1. a bit of both. the grid is easier to navigate subconsciously than anything else. it’s like looking at a spreadsheet in the mind. The 15 column design seems to be increasing in popularity among veterans because the numpad mapped in the middle allows hand separation.

        1. I use an ortho keyboard and like it. I am typing this on a diy 3d printed teensy 2.0 based olkb preonic clone, which i have been using for two years. I am a slow typist having never properly learned due to not working in IT. My use case is merely surfing the net from bed so the need to type is minimal. It is paired with a trackball to reduce wrist pain and to remove the need to use a mousepad in bed.

      1. My brain has never worked fast enough that typing is the bottleneck of my workflow… But putting the number pad in the middle if the keyboard is brilliant! Ambidextrous, and as you say, separates the two hands nicely. Thanks for the tip!

    2. Ortho is more ergonomic for the left hand, thought it’s kind-of a middle ground between regular staggered rows and split keyboards. It’s not really easier to construct. PCB fabs don’t care about offsetting button through-holes/pads (in most cases) or capacitive footprints (in this case), it’s all Gerbers to them, and (reasonably-designed) keyboard PCBs don’t have any tight tolerances.

    3. There’s a third reason, which is for a more compact layout, minimizing the footprint of a keyboard. Since it takes practically zero time to get used to an ortho keyboard, why are we still stuck with a key arrangement that itself was a concession to constructability? The whole reason for the offsets was so that the key bars would be evenly spaced in mechanical typewriters. But it’s like the silly 1.27mm offset of that connector on the Arduino – we’re stuck with it just because it’s always been that way.

      1. I tried so hard to love an nice ortho keyboard. After a week of typing non stop gibberish, the novelty quickly wore off and I returned the keyboard. Just couldn’t break 30 years of muscle memory. I was sad. I never had any repetitive injuries or anything from a “normal” keyboard anyway though.

  3. OK I’m going to date myself here as ancient, but the IBM selectric is by far the best keyboard ever made – too bad no one has built a keyboard with that kind of feel – it was silky smooth and very easy on the hands – which you can’t say about any contemporary computer keyboard since the PC revolution in the 80’s – they all suck – even IBM’s old spring loaded ones from their PCs.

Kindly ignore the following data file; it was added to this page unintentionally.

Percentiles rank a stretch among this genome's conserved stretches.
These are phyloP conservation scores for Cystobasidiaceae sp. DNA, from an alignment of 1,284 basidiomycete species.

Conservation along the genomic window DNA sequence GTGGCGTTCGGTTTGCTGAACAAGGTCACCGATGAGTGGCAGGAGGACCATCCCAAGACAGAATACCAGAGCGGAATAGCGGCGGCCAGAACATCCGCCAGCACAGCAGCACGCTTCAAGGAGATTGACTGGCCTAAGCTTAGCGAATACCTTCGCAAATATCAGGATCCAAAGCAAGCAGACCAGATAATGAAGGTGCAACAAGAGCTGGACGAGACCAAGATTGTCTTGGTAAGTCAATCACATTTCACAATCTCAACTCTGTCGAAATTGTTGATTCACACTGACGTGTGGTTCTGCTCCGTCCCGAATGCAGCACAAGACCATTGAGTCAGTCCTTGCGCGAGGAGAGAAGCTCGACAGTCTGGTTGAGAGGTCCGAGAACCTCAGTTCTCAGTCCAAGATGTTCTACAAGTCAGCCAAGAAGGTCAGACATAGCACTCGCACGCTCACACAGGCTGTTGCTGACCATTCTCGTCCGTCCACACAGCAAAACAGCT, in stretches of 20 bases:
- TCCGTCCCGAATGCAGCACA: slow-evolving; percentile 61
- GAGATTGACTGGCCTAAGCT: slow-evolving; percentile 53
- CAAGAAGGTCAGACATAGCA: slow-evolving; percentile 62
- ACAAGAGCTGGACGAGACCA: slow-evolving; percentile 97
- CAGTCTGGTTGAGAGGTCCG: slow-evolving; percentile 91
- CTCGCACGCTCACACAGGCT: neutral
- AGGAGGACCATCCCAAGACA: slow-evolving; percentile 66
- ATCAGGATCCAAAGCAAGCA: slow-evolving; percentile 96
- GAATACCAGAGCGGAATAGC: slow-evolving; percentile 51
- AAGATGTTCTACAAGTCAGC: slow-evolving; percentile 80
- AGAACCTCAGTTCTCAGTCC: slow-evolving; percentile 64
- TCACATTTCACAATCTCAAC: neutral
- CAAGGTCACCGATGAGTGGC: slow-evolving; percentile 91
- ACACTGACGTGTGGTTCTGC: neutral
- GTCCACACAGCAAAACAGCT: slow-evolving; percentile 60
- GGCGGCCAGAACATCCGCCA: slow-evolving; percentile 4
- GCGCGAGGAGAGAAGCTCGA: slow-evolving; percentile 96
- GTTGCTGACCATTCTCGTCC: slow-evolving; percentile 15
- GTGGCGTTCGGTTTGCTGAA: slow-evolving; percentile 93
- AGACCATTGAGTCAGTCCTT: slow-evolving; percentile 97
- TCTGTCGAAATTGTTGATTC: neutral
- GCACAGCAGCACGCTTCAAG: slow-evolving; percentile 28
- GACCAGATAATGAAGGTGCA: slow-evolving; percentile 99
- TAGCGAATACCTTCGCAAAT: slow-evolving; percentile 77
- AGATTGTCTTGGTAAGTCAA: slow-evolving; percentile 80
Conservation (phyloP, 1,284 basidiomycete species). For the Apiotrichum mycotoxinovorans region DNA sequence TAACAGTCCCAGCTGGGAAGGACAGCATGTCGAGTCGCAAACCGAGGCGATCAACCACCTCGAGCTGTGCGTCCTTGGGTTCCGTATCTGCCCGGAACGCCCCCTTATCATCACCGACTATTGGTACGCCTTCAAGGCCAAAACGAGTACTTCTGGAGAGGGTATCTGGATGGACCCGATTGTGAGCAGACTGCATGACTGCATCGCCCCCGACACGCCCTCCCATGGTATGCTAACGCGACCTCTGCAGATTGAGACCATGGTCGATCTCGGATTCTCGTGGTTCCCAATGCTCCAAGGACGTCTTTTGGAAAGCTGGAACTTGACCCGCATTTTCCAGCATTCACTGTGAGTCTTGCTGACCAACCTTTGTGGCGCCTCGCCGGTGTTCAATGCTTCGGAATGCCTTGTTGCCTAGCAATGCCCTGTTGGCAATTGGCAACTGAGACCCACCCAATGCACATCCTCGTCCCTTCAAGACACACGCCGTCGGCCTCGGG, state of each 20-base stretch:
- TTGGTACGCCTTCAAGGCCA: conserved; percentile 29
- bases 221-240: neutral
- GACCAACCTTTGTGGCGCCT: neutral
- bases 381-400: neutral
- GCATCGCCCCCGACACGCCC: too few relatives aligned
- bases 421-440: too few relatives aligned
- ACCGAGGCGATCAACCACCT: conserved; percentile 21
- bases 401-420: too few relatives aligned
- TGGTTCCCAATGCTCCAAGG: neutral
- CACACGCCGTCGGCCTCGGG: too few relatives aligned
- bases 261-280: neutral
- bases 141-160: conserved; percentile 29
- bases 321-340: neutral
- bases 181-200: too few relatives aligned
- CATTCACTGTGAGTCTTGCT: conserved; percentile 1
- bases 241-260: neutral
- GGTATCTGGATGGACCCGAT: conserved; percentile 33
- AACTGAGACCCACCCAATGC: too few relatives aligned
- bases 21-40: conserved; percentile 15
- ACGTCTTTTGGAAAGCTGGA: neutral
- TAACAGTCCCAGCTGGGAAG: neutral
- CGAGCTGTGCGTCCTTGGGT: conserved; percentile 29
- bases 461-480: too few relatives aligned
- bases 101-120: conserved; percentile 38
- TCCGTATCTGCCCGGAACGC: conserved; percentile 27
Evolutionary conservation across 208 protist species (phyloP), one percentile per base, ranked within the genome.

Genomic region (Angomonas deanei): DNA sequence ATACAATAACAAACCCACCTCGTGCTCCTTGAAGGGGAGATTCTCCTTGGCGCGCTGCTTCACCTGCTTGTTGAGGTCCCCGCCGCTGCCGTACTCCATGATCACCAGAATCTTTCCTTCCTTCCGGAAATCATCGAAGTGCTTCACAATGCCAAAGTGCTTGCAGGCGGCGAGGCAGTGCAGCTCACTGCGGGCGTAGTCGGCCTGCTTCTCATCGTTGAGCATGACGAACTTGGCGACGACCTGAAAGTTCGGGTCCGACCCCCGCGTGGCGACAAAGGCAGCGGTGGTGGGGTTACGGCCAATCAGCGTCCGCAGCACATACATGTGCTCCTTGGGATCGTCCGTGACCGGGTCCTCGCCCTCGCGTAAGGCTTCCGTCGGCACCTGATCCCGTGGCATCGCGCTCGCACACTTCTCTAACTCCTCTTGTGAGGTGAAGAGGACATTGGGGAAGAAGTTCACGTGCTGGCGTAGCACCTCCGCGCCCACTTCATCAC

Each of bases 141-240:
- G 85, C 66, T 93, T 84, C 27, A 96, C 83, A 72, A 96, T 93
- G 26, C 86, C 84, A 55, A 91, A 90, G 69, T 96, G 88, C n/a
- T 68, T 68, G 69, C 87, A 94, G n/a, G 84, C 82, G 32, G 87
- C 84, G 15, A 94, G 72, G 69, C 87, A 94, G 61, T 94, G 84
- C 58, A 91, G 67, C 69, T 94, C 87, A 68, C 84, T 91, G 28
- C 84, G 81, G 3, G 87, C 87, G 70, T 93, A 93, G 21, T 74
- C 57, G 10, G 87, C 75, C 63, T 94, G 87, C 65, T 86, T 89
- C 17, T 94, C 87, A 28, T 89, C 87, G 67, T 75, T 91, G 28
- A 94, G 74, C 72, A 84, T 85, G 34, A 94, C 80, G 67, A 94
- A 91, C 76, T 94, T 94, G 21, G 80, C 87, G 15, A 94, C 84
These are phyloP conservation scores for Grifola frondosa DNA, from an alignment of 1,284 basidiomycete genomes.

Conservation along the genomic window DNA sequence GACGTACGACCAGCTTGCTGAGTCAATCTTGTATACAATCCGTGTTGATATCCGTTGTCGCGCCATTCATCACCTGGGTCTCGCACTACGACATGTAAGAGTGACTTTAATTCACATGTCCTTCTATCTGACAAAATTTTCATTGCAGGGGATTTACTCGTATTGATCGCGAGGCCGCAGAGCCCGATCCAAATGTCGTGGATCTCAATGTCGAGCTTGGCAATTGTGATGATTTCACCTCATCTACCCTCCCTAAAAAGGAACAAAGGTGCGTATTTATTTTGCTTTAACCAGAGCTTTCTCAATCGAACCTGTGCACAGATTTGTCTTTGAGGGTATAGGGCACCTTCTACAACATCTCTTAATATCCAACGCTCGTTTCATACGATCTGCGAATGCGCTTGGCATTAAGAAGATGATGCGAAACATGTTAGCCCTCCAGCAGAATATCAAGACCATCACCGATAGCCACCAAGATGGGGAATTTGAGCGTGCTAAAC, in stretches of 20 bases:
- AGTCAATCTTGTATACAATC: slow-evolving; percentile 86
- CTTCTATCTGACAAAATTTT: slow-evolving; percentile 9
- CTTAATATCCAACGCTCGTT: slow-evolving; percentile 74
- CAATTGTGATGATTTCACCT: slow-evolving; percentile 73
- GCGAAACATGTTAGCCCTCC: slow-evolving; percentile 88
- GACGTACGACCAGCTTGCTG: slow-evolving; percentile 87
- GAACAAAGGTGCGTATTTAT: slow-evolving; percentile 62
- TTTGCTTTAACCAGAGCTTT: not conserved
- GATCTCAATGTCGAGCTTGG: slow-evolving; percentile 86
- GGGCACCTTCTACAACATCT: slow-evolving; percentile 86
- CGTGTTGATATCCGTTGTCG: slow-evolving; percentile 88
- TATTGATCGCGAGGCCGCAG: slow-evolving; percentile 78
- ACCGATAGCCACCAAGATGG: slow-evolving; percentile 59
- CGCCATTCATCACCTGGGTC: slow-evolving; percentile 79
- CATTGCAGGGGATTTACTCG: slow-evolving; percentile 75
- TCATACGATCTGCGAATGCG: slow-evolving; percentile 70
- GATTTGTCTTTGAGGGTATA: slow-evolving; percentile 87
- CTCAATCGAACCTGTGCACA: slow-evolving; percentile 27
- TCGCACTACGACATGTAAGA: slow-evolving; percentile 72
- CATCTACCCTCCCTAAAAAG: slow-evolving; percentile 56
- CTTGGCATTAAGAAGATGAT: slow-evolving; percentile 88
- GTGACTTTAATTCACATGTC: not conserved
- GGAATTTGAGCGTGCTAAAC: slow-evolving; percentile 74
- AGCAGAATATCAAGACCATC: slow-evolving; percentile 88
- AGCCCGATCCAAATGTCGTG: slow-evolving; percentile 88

1. There’s no technical reason one can’t be made, but I think one issue is that the Selectric keyboard mechanism requires a lot of space. I loved the feel of the Selectric keyboard too, but I can’t use a keyboard that would be so high.

    2. I worked on the Selectric in the 70’s. The “keyboard feel” was somewhat adjustable. The techs adjusted them to be as light as possible without “flicking” — a condition where the machine would cycle, without selecting a character. Depending on the era of manufacture, a hyphen was usually printed. A keystroke would push an interposer with notches encoding the character and then trip a cycle. Set the last part too easy and flicking would occur, so we couldn’t go any further. If they complained about hyphens, i would have to adjust the cycle latch for a little more bite. They would then complain that I ruined the feel – which I did.

      A lot of secretaries would place a service just to have their keyboard adjusted every few months. After checking for flicking, I would insert a screw driver into the rear vent of the machine, asking them type type as I twisted an imaginary adjustment screw. When the said “that’s it”, I’d withdraw the screw driver and be one my way.

      The Selectric was a great example of you a mechanical monster could feel so good to operate and give great results. Everything was adjustable.

    1. The radius of the barrel plate is 375 mm which should be fairly close to that of the Model F. I can see why you would say that though, since this keyboard only has four rows the curvature is not as obvious as on the originals. Imagine this without the numrow:

      That being said, this is designed by me as a hobbyist and printed at home, obviously it won’t be comparable to the real IBM boards, you should view it more as a tribute.

      I hope that answers your question :)

  4. The radius of the barrel plate is 375 mm which should be fairly close to that of the Model F. I can see why you would say that though, since this keyboard only has four rows the curvature is not as obvious as on the originals. Imagine this without the numrow:

    That being said, this is designed by me as a hobbyist and printed at home, obviously it won’t be comparable to the real IBM boards, you should view it more as a tribute.

    I hope that answers your question :)